The court order allowed Microsoft to disrupt communications between infected machines and Vitalwerks Internet Solutions.
Microsoft has not accused Vitalwerks of involvement in any cybercrime, though it alleges that the company failed to take proper steps to prevent its system from being used for such activities.
These malware families can install backdoor trojans on your computer, which allow criminals to steal your information, such as your passwords, and use your computer to collect other sensitive information. For example, Bladabindi can take snapshots and record videos without your permission. It can also control your system remotely.
These backdoor trojans can also upload new components or malware to your computer to add more malicious functionality. They often communicate with hosts that are typically a Dynamic DNS service such as NO-IP because this makes them more difficult to trace.
The malware families spread primarily through social engineering techniques. For example, Bladabindi can take snapshots and record videos without your permission. It can also control your system remotely. Bladabindi also plants files with enticing names and icons on removable media and linked drives to lure new victims.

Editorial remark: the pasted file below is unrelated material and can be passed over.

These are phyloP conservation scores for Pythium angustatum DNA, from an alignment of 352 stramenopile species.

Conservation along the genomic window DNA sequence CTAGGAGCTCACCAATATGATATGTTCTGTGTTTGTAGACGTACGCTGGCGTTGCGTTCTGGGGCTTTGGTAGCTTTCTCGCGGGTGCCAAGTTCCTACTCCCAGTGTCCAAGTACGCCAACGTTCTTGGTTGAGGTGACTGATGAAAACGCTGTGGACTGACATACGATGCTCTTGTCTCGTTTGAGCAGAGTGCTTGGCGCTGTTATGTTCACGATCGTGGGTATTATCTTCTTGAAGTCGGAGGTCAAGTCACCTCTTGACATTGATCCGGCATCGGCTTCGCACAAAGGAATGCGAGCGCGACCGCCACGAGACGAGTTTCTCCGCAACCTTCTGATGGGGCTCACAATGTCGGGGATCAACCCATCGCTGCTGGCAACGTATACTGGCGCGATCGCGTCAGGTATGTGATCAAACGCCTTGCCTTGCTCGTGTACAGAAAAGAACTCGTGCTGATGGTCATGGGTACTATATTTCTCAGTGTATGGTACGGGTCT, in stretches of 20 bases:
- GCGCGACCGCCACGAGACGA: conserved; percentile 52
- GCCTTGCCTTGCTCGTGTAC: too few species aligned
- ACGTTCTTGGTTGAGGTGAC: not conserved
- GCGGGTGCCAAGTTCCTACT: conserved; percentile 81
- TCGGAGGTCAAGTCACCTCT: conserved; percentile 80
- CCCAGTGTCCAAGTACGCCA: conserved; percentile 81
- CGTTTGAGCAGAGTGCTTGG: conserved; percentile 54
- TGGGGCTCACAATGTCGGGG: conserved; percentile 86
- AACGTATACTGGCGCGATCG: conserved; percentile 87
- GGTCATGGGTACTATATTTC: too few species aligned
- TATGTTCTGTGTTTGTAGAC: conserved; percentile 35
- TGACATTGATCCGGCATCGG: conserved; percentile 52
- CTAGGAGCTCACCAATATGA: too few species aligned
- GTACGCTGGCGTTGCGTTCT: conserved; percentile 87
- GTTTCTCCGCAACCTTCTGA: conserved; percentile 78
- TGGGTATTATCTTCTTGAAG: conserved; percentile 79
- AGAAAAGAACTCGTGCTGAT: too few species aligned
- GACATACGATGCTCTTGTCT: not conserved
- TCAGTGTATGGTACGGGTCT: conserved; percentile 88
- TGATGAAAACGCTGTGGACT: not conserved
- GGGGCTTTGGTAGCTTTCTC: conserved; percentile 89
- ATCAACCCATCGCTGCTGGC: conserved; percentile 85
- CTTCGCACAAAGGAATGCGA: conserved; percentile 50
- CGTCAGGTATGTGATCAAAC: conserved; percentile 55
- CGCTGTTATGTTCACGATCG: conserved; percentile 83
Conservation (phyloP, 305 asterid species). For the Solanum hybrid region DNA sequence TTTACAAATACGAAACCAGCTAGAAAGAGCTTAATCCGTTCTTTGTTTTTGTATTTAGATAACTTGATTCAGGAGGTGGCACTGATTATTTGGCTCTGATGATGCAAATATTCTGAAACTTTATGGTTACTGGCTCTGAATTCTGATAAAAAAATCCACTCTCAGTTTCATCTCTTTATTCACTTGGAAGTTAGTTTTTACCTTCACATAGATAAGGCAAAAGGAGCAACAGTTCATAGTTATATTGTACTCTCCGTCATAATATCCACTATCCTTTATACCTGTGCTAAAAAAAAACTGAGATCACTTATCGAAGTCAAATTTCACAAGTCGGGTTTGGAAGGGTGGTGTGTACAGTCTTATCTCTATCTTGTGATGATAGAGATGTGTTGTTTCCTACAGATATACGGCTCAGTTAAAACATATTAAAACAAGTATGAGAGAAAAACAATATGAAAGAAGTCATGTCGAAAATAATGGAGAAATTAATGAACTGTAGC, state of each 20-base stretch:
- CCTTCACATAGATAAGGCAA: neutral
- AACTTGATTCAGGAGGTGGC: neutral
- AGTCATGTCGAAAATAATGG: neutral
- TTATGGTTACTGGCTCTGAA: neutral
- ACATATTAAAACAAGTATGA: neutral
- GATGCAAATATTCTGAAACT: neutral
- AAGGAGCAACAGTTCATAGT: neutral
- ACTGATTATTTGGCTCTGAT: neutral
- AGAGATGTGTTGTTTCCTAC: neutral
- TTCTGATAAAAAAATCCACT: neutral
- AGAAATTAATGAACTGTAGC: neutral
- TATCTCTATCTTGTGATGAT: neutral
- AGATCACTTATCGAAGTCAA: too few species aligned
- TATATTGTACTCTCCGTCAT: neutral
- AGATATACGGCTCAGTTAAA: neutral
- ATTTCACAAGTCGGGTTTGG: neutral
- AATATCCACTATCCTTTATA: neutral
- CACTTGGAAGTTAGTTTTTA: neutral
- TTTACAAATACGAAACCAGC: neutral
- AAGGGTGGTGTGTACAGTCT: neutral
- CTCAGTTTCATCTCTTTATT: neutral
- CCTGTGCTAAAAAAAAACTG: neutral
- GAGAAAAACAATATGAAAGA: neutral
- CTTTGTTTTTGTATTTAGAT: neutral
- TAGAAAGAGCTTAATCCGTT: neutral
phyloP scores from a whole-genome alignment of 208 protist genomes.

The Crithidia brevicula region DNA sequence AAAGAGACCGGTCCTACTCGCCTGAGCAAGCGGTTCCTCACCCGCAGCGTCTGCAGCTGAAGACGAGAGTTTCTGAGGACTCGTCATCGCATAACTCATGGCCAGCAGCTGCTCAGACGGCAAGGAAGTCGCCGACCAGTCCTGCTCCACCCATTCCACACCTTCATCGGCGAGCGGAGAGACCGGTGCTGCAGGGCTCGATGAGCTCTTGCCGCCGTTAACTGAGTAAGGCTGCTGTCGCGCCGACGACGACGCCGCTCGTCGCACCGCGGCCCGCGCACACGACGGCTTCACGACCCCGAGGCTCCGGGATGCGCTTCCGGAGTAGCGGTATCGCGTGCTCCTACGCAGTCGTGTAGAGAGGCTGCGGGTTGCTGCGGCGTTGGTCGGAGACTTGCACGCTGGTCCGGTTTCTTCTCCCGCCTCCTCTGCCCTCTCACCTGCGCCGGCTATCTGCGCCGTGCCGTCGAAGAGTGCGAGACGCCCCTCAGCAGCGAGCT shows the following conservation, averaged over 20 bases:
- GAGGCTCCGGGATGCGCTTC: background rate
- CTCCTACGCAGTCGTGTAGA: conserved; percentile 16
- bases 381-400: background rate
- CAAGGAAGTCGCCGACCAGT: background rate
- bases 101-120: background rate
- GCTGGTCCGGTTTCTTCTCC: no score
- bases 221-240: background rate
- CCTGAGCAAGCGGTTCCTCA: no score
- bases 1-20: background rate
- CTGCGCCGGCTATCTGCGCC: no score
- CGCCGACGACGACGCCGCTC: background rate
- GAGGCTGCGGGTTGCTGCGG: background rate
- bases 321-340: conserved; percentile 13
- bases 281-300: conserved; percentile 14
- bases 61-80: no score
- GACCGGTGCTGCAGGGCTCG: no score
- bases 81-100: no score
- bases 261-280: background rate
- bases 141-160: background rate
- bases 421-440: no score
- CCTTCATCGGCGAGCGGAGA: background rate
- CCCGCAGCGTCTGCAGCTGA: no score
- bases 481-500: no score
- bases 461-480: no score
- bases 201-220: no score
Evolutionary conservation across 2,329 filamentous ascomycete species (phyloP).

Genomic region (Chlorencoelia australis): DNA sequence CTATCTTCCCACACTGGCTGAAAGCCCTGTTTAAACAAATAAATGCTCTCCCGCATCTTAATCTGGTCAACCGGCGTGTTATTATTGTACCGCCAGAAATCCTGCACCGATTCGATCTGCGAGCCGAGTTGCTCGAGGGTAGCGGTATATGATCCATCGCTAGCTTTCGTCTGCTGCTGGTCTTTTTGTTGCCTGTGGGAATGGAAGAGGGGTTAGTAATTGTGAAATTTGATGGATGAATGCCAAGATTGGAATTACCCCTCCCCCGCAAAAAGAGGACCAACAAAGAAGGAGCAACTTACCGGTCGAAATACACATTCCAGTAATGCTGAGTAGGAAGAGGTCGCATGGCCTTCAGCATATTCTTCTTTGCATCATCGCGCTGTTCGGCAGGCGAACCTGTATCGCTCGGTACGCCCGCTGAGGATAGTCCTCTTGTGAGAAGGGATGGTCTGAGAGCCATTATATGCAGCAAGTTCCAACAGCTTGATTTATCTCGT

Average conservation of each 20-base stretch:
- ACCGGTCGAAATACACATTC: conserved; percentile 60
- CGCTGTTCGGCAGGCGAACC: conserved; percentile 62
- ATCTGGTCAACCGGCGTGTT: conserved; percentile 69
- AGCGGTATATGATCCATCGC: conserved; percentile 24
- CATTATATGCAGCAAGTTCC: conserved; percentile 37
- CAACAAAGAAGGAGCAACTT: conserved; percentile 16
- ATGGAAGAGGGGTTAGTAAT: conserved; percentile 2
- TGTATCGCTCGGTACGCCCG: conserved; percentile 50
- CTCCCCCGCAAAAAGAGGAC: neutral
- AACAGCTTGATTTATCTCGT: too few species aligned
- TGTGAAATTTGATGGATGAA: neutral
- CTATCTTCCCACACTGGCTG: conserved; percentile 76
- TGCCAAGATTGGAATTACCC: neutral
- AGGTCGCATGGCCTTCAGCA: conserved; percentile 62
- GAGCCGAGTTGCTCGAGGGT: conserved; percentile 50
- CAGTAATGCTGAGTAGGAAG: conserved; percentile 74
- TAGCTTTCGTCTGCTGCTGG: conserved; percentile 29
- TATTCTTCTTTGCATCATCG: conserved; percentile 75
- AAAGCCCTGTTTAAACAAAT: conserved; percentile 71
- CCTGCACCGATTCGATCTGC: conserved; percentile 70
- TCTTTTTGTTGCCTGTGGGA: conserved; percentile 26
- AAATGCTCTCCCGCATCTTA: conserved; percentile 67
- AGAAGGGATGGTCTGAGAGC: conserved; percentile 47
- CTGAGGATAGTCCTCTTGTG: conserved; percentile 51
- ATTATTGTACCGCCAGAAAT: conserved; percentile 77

Most Jenxcus infections occur through torrents and websites when the malware is bundled with other programs or videos. Jenxcus also tries to trick you into installing it by pretending to be a Flash update that you need to install before watching a video. After infecting a computer, Jenxcus leaves enticing shortcut files on removable media that look like songs or other personal files. When opened these files run a copy of the malware.